The resulting consternation was small by food-borne-illness standards, but the 2007 salmonella outbreak was the country's largest to date involving turtles. And it has proven to be excellent fodder for researchers from the Centers for Disease Control and Prevention and elsewhere to assess just how those infections came about.
Of 107 people sickened in the outbreak, the median age was 7, the researchers reported online today in the journal Pediatrics. As for the turtles, 87% were the cute little kind that kids just have to have and that they'll take really, really good care of, they promise; 34% were bought in a pet store.
One of the more interesting facts in the abstract and in an Associated Press story is that many people were unaware of the salmonella risk posed by turtles. (The Associated Press also reports that two girls swam with the turtles.)
Interesting, considering that references to salmonella and turtles are fairly ubiquitous and have been for, oh, more than three decades now.... In fact, here's a CDC fact page on the matter. It begins: Is a turtle the right pet for your family?
The answer: "Did you know that the sale of turtles less than 4 inches has been banned in the United States since 1975? This is because turtles pose a high risk of spreading disease, especially to children. The ban by the U.S. Food and Drug Administration (FDA) has prevented an estimated 100,000 cases of salmonellosis annually in children. This ban prohibiting the sale of small turtles likely remains the most effective public health action to prevent turtle-associated salmonellosis."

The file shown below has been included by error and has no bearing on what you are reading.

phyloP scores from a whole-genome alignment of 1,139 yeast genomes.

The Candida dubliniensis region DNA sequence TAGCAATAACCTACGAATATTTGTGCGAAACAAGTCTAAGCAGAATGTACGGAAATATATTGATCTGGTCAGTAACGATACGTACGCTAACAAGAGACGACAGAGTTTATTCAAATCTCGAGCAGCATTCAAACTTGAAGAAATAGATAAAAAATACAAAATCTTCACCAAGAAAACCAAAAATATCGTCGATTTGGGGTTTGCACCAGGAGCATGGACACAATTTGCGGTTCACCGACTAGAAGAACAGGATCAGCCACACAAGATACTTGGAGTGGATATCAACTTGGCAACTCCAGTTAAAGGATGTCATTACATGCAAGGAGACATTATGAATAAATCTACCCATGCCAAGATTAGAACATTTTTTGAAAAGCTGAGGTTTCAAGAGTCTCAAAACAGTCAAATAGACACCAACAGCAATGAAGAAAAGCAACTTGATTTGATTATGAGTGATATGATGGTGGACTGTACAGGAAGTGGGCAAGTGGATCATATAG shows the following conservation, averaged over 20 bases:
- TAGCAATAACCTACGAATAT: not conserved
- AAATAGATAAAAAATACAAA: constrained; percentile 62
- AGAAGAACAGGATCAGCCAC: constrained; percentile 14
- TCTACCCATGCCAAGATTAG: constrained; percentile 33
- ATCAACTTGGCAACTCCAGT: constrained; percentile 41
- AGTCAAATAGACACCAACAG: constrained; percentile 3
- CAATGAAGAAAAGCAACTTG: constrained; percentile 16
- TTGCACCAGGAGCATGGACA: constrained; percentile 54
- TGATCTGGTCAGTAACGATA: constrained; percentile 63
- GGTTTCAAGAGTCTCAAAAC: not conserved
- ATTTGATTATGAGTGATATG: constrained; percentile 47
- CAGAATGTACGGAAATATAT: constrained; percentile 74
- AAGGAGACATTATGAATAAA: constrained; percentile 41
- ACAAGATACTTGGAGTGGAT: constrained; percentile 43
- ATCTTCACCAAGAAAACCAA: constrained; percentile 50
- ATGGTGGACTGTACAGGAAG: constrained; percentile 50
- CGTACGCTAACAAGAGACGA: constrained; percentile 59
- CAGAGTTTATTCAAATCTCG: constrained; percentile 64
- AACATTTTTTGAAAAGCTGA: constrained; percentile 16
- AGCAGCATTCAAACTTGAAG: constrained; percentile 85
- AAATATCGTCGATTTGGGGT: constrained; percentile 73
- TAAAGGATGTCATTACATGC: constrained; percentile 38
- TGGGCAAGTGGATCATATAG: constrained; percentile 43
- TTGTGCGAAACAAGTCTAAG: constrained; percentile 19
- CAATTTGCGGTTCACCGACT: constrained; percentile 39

So the answer would be no?
Here's the earlier news story about the outbreak: Salmonella carried by pet turtles sickens 100.
And here's a recent in-depth look from staff writer Karen Kaplan at the organism behind the outbreak: There's no escaping salmonella. It begins, quite notably: "This is salmonella’s world. We’re just living in it."
-- Tami Dennis
Photo: What's on that turtle? Perhaps salmonella. Credit: Karen Tapia-Anderson